I mean for von Neumann ordinal a $\in$-transitive set well-ordered by $\in$, I proved that the class of such ordinals is well ordered by $\in$ (or equally by inclusion), and so different von Neumann ordinals are one element of the other, moreover they are one initial segment of the other. I should prove that order-isomorphism classes (order-isomorphism is a bijective monotone function) are different.

I need it to prove that any set of ordinals (I mean isomorphism classes of well-ordered sets) is also well-ordered, like von Neumann ordinals (identifying a von Neumann ordinal with the relative isomorphism class).

Thanks in advance!

  • $\begingroup$ Neither $[0,1)$ nor $[0,\infty)$ is well-ordered in the usual order. $\endgroup$ Sep 15 '18 at 15:23
  • $\begingroup$ To the last question: any set of von Neumann ordinals is well-ordered (being a subset of the successor to its union, which is a von Neumann ordinal again). Does this help you? $\endgroup$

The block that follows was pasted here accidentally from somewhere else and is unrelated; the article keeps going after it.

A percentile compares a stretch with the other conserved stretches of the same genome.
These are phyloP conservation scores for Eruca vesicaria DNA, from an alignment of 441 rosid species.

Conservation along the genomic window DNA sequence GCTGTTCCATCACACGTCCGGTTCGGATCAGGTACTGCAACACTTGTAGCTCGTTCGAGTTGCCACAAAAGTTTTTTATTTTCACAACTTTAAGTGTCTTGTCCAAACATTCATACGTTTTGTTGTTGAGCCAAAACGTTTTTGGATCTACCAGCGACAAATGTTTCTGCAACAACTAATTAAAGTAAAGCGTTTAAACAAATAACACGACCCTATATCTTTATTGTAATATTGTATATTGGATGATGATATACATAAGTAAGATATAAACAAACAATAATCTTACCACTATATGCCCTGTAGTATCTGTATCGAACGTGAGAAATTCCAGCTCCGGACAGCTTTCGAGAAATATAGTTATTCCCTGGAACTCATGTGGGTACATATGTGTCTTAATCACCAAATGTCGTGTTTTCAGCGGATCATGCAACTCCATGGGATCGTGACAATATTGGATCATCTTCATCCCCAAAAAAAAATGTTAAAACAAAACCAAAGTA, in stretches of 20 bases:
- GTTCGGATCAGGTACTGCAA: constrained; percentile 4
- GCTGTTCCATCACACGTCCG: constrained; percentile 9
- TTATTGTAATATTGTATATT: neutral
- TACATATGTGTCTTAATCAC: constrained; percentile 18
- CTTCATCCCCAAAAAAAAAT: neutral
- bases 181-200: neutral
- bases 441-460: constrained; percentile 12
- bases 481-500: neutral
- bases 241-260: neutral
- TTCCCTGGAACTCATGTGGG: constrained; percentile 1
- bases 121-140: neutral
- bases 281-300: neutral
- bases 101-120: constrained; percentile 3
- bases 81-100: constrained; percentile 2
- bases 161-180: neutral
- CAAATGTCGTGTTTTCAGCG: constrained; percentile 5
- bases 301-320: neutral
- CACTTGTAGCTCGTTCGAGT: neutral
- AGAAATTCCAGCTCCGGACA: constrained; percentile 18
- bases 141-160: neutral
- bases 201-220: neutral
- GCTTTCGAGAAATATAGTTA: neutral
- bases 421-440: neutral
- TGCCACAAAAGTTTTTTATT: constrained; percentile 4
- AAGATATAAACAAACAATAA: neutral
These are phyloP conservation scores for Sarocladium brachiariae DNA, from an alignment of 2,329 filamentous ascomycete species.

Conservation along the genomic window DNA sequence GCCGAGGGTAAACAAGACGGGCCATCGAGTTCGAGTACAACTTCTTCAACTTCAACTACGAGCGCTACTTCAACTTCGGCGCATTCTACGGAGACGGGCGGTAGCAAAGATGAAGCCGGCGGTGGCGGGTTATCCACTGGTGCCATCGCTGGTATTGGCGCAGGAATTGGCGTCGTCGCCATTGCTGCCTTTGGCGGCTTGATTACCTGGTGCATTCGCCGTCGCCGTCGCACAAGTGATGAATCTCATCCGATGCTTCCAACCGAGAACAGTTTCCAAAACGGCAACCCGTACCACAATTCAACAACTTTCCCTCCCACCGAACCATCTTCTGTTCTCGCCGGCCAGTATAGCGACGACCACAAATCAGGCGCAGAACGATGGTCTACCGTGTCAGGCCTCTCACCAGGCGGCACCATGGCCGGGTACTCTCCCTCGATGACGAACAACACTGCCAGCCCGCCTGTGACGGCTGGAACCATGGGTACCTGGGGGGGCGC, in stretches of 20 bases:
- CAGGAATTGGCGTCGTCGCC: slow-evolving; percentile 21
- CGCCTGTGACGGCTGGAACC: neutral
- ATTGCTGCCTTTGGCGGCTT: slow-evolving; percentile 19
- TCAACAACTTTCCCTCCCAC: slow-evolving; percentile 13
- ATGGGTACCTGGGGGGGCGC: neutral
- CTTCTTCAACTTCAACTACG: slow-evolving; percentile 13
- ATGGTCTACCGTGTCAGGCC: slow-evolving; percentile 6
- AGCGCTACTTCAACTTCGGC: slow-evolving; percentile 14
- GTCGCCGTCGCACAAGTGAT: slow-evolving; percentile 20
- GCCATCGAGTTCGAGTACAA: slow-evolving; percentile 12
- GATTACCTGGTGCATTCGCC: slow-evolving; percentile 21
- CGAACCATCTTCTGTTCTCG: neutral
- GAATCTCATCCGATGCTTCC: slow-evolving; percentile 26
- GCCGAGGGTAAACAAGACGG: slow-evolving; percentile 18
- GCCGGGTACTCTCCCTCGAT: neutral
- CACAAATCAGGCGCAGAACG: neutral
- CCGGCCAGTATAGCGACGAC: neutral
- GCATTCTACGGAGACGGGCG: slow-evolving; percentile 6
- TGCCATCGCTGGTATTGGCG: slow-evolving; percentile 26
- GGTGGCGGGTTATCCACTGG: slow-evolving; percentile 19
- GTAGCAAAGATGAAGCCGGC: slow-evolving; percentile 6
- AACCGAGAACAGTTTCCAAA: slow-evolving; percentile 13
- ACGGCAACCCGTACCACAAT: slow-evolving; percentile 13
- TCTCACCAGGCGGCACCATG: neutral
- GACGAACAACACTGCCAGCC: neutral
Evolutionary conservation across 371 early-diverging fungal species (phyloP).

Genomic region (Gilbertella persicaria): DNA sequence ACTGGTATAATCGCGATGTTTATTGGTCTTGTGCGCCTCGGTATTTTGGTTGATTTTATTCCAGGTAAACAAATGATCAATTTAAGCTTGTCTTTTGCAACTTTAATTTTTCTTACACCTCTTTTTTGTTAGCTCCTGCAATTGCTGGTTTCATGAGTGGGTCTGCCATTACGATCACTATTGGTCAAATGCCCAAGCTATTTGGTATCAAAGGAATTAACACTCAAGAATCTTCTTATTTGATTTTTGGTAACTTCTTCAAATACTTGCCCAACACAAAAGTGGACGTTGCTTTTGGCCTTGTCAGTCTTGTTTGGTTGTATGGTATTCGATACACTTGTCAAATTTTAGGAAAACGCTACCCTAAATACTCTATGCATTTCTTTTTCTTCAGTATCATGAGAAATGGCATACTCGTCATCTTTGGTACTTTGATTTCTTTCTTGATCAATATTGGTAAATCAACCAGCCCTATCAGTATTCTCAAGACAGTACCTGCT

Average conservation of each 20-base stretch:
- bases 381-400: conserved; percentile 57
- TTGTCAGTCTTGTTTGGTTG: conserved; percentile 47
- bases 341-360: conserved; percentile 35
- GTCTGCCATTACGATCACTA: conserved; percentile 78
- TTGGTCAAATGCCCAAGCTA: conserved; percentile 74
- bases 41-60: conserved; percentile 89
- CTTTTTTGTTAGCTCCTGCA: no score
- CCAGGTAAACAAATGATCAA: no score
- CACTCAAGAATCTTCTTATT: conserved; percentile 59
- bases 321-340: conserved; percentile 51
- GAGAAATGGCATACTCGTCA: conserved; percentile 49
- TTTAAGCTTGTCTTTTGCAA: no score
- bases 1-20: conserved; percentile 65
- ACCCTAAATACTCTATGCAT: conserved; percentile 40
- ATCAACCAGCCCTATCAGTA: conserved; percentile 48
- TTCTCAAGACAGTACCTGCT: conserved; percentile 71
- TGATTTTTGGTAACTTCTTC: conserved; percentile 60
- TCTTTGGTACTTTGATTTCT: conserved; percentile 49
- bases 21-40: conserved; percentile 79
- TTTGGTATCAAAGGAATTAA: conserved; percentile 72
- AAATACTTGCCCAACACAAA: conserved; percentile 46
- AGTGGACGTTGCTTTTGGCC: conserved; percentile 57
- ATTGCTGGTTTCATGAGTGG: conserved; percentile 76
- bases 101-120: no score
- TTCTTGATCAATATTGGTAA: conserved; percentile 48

– metamorphy
    Sep 15 '18 at 15:26
  • $\begingroup$ @Ross Millikan Oh thanks, you're right, i'll edit $\endgroup$
    – Nikio
    Sep 15 '18 at 15:27
  • $\begingroup$ @metamorphy Thanks, for real I proved yet that von Neumann ordinals are well ordered, i should prove that ordinals, intended as isomorphism classes of well-ordered sets, are well ordered, with ordered given by being isomorphism class of an initial segment. $\endgroup$
    – Nikio
    Sep 15 '18 at 15:32

Let $<$ be a well-order on a set $Y$ and let $x\in Y.$ Let $pred_<(x)=\{y\in Y:y<x\}.\quad$ ("pred" for predecessors). Suppose there exists a bijection $f:Y\to pred_<(x).$ Then $f$ cannot preserve the $<$ order.

Proof: The set $\{y\in Y:f(y)\ne y\}$ is not empty because $x$ belongs to it , so it has a $<$-least member $y_0.$ Now $y_0\ne f(y_0),$ and for any $y<y_0$ we have $y=f(y)\ne f(y_0).$

So $y_0<f(y_0).$ And we have $f(y_0)\in pred_<(x) $ so $f(y_0)<x.$

So $y_0<f(y_0)<x.$ So $y_0\in pred_<x=\{f(y):y\in Y\}.$ So there exists $z_0$ with $f(z_0)=y_0.$

Now $z_0>y_0$ because $z<y_0\implies f(z)=z\ne y_0,$ and because $z=y_0\implies f(z)=f(y_0)\ne y_0.$

We now have $z_0>y_0$ and $f(z_0)=y_0<f(y_0). $

Remark: We could also suppose, by contradiction, that $f$ preserves order. Then let $x=x_0$ and let $x_n=f(x_{n-1})$ for $n\in \Bbb Z^+.$ Then $\forall n\in \Bbb Z^+\;(x_n<x_{n-1})$ so the non-empty set $\{x_{n-1}:n\in\Bbb Z^+\}$ has no $<$-least member. But I prefer not to use the axiom of Infinity.


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